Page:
|Project by EEngineer||posted 1586 days ago||4848 views||1 time favorited||8 comments|
I’d been looking to upgrade my dill press for a while now. I had a cheap Chiwanese benchtop unit that drilled holes, that’s about all I can say for it. This unit came up on CL. I called on a Saturday morning and went to look at it that afternoon. The motor bearings sounded perfect but the quill bearings sounded a little rough. The chuck key was bent, almost a sure sign that someone had overtightened the chuck. The long drill bit that was still chucked up in it had almost 1/16” of wobble at the end, but I was willing to blame that on the chuck. Every exposed metal surface was rusted but the original paint was in good shape and there was no smile of shame on the table. It was bolted to a heavy metal stand that was homemade but sturdy. So I bought it.
I disassembled the quill to replace the bearings. To my surprise, it had roller bearings (is this normal? This is the first drill press I’ve torn down) and they were in very good shape. The noise was coming from the exposed thrust ball bearing. After cleaning thoroughly and repacking with heavy duty bearing grease, I kept all the original bearings.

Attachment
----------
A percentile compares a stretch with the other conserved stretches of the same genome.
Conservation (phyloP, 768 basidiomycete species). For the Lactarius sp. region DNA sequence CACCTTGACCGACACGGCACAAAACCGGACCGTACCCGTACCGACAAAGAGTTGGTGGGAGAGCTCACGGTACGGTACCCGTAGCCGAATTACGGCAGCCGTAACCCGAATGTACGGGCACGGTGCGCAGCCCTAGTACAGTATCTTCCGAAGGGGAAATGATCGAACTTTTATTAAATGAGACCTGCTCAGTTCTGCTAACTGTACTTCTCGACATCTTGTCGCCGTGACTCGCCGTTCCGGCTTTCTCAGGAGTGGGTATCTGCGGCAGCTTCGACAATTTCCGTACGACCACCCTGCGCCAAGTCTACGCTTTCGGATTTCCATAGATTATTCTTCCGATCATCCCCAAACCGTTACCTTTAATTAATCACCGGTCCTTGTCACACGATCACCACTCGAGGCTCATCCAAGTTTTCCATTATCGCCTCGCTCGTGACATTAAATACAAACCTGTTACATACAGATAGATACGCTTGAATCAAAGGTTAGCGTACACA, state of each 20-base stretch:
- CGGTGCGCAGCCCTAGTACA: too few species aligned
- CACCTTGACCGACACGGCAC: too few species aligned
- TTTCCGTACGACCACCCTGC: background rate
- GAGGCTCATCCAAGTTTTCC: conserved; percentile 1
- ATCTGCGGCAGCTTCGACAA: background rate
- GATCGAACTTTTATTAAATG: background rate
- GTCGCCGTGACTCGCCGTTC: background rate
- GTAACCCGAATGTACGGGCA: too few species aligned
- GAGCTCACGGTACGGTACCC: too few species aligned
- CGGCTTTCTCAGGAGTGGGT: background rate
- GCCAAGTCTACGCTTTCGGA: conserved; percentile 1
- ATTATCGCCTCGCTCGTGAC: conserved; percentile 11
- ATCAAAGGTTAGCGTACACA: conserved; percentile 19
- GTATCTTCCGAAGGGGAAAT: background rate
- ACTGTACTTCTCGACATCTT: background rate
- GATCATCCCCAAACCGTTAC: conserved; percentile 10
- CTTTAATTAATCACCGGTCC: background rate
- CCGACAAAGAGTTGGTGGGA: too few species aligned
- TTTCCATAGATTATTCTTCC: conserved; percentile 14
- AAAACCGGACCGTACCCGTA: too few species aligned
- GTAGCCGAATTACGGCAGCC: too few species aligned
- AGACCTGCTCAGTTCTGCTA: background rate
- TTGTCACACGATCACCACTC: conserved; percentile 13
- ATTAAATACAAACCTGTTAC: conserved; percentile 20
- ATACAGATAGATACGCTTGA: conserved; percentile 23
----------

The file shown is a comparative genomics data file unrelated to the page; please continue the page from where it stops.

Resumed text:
Derusting the exposed metal took the most time. I have used phosphoric acid (naval jelly) and Evaporust in the past for derusting. Phosphoric acid will discolor and even remove paint (DAMHIKT) and I have read similar things about electrolysis. Since I wanted to preserve the original paint, I used Evaporust. In my previous experience, it didn’t even touch paint. To do the column I made a special tank out of a piece of 3” PVC pipe with a cap on one end; an overnight soak in Evaporust and the column looked brand new. While cleaning the base, I found a serial number stamped on it, 5800406, and this leads me to believe that the drill press was born in 1958.
As I suspected, the chuck was roached. I originally bought a new 1/2” chuck from HF but it came with MT2 mandrel attached. Although they claimed there was a JT33 taper in the chuck itself I’ll be damned if I could get the mandrel off. Wedges, impact, even a short session with a small sledge hammer wouldn’t budge it. I finally bought a 5/8” chuck from Grizzly – maybe a little overkill for this size press, but the price was right.
The stand and motor got a 2-hour session with a wire brush and a new coat of paint. I wasn’t going for a museum piece; I just wanted a nice clean daily worker for the shop.
Was it worth it? Hell, yeah! This is the smoothest, quietest drill press I’ve ever used. It tracks straight and true with runout that barely moves the needle on my dial indicator. This is a Westcraft drill press – originally sold by Western Auto stores – and it probably wasn’t top-o-the-line in 1958. But it is head and shoulders above cheap Chinese drill presses I see for sale now. The 1/3 HP motor may be a little weak for a 5/8” chuck but I do very little metal work; it should be just fine for wood-working.
-- "Find out what you cannot do and then go do it!"